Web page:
4. Doctor Who: “Blink”
Doctor Who is all about time travel, and has explored it in all sorts of different ways over the decades it has been on the air. I thought I’d choose this episode for a couple of reasons. First, it is one of the best episodes of Doctor Who. Second, it guest stars Carey Mulligan. Third, the unique villains use time travel as a weapon. Instead of killing their enemies, the Weeping Angels displace them in time.
5. Star Trek: “The City on the Edge of Forever”
One of the most famous episodes of Star Trek ever sees Kirk, Spock and McCoy travel back to 1930s New York, where Kirk meets and falls in love with a woman named Edith. However, their journey back has disrupted the timeline and in order for it to be restored, Edith must die. Kirk must choose—the life of a woman he loves or the future he comes from?
6. Futurama: “Roswell That Ends Well”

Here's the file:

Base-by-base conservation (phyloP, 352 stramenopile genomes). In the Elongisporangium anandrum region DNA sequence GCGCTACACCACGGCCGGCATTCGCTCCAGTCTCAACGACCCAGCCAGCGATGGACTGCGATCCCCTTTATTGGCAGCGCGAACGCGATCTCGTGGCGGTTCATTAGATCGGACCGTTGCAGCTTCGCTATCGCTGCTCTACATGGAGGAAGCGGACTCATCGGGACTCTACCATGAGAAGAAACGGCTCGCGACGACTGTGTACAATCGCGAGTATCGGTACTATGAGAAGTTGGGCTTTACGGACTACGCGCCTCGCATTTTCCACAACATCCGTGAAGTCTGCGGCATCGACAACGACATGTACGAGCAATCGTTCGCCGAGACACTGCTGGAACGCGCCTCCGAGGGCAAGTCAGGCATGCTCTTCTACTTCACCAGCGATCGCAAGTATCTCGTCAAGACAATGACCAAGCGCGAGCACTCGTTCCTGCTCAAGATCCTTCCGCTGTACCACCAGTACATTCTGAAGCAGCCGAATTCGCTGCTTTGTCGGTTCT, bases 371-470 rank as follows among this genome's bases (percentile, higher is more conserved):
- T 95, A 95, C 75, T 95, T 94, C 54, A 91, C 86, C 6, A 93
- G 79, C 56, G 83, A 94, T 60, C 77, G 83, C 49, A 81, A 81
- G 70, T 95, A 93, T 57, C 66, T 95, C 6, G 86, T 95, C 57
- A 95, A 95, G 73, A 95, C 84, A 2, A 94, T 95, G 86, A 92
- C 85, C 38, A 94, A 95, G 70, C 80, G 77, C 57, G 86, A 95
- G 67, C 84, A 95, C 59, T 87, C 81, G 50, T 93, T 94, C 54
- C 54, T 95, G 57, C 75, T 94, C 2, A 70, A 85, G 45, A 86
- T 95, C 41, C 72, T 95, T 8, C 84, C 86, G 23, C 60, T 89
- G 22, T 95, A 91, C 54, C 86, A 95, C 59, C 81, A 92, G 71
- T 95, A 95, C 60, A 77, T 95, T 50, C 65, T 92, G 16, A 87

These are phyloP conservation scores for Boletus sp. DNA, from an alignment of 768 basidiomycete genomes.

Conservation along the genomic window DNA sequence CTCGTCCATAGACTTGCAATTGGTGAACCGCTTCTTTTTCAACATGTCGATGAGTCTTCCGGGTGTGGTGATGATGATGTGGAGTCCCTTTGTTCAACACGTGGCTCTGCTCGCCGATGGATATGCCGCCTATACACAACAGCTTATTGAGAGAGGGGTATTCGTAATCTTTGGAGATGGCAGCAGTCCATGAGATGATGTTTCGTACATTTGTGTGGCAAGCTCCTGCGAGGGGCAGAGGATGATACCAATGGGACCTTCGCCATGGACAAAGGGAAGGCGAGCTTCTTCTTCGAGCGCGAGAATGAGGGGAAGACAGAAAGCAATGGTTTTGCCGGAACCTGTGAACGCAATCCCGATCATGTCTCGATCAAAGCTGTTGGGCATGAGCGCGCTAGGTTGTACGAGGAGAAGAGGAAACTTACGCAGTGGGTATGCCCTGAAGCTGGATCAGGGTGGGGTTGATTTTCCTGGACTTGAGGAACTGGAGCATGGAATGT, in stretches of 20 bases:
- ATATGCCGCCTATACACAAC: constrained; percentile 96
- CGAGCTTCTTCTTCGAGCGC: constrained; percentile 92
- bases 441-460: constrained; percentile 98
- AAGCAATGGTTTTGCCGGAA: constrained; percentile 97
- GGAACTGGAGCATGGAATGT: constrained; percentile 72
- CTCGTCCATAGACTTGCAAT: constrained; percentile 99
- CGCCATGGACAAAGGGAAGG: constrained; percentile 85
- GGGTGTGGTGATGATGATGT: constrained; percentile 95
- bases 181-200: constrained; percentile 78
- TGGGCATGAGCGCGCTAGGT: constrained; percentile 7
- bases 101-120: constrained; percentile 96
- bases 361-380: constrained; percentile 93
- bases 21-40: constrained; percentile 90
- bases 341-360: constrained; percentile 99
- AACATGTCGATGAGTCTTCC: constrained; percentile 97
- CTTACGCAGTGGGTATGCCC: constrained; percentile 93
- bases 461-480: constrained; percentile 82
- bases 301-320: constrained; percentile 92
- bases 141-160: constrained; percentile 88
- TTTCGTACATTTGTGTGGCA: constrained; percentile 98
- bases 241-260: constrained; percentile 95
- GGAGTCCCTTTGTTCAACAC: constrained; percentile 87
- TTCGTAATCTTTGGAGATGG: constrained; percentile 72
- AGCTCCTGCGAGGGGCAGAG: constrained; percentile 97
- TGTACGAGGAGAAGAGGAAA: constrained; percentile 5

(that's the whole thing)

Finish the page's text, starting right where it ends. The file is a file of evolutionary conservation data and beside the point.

Fry travels back in time and meets his own grandfather. In a desperate attempt to prevent a paradox he tries to stop his rather accident-prone grandfather from dying, and winds up accidentally killing him. The solution to the paradox: Fry sleeps with his grandmother and becomes his own grandfather. This episode is also great for the way it explores the Roswell story. Fry becoming his own grandfather is explored further in later episodes.
7. Star Trek: Voyager: “Year of Hell”
One of the great things about time travel is that the “magic reset button”exists, which means you can damage or destroy the ship and kill all the main characters and it doesn’t matter. This double episode of Voyager gleefully gives in to all these temptations and shows a much darker version of the crew’s journey, where things that are damaged stay damaged and injuries and deaths matter. It also has a cool time travel idea at its heart—a fallen empire attempts to restore its former glory by wiping their enemies (and anyone else who gets in the way) from history.
8. Red Dwarf: “Backwards”